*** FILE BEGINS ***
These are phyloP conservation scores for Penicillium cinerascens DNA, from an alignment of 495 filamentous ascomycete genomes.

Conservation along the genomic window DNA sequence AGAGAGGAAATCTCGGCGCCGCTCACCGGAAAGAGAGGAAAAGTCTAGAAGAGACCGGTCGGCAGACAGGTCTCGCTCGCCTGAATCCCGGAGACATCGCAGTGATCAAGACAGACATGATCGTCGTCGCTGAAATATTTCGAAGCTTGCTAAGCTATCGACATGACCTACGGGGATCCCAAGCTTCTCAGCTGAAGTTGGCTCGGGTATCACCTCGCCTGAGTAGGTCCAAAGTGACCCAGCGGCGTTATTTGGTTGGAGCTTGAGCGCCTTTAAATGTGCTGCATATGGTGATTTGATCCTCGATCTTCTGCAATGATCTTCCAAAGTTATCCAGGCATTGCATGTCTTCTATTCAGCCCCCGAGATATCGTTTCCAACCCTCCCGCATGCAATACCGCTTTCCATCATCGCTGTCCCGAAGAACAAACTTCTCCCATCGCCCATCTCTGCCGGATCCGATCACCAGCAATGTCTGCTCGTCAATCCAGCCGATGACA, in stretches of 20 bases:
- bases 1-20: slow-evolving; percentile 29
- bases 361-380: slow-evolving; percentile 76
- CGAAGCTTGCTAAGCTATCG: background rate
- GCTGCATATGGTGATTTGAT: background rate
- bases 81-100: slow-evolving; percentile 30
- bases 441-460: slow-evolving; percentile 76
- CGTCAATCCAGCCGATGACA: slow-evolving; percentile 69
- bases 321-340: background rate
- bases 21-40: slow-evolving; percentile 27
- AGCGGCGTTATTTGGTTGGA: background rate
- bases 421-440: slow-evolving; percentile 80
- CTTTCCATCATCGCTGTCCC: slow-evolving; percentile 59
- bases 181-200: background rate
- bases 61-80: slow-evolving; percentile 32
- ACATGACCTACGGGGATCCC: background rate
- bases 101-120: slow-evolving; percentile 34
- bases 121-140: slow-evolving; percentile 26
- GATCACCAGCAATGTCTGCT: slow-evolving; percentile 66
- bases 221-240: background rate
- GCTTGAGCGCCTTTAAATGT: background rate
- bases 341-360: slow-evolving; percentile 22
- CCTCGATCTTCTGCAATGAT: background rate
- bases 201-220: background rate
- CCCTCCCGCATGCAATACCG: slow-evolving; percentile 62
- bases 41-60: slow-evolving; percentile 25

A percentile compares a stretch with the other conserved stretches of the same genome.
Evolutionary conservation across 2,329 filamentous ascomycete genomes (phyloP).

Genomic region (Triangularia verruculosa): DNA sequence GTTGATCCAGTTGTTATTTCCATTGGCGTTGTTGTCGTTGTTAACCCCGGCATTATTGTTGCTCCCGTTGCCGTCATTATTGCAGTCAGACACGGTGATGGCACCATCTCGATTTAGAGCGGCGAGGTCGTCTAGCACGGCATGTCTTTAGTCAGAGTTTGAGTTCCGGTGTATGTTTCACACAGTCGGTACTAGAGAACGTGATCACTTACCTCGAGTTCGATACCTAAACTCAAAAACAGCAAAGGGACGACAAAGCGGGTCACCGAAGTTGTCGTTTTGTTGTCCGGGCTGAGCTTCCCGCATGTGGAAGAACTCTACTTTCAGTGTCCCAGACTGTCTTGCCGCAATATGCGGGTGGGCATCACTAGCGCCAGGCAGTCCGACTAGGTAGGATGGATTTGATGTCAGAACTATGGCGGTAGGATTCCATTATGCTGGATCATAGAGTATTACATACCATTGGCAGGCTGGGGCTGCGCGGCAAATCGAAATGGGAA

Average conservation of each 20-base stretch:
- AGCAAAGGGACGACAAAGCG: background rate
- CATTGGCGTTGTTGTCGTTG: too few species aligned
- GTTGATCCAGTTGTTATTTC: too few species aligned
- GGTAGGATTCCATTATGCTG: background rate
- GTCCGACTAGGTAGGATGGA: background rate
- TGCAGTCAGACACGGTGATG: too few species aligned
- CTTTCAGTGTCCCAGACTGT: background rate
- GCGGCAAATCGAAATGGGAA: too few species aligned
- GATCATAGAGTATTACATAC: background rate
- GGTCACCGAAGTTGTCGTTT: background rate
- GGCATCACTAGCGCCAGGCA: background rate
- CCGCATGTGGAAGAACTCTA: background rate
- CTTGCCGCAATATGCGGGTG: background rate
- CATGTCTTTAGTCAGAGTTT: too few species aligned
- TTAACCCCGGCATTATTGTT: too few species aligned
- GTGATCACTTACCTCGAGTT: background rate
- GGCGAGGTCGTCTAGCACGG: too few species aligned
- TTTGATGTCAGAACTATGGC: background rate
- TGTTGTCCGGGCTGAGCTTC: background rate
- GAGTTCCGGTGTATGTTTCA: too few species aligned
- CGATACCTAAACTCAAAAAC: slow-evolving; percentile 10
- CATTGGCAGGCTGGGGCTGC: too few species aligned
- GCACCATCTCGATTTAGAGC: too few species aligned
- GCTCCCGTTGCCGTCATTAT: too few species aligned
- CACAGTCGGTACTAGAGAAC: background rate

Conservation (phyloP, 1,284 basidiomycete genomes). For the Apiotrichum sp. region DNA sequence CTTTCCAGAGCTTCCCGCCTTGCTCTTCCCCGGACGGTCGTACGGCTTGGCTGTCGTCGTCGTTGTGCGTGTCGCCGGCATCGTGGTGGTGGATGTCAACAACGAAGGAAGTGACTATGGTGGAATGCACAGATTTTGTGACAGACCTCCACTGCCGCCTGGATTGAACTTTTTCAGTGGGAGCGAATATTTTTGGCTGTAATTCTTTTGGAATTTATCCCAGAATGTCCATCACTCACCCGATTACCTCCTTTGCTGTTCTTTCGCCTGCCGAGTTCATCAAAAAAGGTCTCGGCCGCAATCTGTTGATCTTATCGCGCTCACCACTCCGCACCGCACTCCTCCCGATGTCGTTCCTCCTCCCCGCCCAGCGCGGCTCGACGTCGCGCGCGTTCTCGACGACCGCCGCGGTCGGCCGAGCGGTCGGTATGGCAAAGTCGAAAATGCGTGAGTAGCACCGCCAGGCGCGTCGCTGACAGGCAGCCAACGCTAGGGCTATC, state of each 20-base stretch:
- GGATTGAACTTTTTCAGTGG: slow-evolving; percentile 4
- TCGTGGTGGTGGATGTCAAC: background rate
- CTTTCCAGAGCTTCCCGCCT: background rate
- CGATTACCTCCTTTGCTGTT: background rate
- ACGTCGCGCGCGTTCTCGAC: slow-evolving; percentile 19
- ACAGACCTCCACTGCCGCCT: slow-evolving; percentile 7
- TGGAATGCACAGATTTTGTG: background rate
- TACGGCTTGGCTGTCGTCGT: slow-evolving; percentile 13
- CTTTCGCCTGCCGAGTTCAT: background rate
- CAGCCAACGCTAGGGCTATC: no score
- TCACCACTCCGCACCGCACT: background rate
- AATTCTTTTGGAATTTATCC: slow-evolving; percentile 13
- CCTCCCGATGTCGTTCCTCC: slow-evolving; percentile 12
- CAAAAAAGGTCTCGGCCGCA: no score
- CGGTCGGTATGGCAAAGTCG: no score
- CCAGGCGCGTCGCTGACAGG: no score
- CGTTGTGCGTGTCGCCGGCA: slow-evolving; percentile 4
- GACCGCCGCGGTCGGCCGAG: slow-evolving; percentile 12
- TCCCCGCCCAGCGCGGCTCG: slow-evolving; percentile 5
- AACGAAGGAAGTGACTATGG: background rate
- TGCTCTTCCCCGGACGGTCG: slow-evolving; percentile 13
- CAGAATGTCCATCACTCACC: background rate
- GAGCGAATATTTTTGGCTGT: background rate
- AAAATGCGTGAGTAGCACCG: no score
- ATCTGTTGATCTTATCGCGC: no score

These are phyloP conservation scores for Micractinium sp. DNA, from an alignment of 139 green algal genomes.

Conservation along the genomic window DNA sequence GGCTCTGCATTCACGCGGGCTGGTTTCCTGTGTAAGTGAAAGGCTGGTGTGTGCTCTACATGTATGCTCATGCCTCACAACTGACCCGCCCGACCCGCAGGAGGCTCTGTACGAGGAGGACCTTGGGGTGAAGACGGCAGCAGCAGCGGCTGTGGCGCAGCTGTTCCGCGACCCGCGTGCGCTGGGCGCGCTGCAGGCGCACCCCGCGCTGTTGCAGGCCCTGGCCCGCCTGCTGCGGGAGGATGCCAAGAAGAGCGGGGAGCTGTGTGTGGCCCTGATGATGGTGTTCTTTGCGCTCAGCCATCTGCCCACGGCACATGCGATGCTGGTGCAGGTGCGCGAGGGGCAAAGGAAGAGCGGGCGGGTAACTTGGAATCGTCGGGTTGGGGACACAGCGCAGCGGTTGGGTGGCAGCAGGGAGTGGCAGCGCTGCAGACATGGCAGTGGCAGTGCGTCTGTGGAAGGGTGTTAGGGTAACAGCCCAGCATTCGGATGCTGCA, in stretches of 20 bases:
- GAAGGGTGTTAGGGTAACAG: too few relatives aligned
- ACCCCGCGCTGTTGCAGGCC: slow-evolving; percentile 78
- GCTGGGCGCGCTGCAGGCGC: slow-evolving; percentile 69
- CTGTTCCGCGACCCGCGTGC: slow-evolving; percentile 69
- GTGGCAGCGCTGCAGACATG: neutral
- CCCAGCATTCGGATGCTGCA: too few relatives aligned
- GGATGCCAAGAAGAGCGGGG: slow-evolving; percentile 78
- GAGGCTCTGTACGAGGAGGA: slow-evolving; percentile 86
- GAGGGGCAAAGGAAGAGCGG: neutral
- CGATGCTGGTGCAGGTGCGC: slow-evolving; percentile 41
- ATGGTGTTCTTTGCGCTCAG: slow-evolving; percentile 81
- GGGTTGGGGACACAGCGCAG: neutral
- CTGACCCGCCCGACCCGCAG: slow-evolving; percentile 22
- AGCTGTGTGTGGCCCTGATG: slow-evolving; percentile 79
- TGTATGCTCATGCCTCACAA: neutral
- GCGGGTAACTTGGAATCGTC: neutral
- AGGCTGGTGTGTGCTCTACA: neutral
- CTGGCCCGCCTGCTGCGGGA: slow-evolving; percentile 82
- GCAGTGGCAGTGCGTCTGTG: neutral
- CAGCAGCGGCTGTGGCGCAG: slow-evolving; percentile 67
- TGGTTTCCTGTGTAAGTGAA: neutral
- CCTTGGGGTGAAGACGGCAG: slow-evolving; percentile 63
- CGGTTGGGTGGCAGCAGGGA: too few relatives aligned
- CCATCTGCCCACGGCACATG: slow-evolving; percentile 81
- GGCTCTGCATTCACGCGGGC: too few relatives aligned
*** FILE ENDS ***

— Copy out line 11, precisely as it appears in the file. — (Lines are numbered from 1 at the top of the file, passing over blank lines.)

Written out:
- bases 21-40: slow-evolving; percentile 27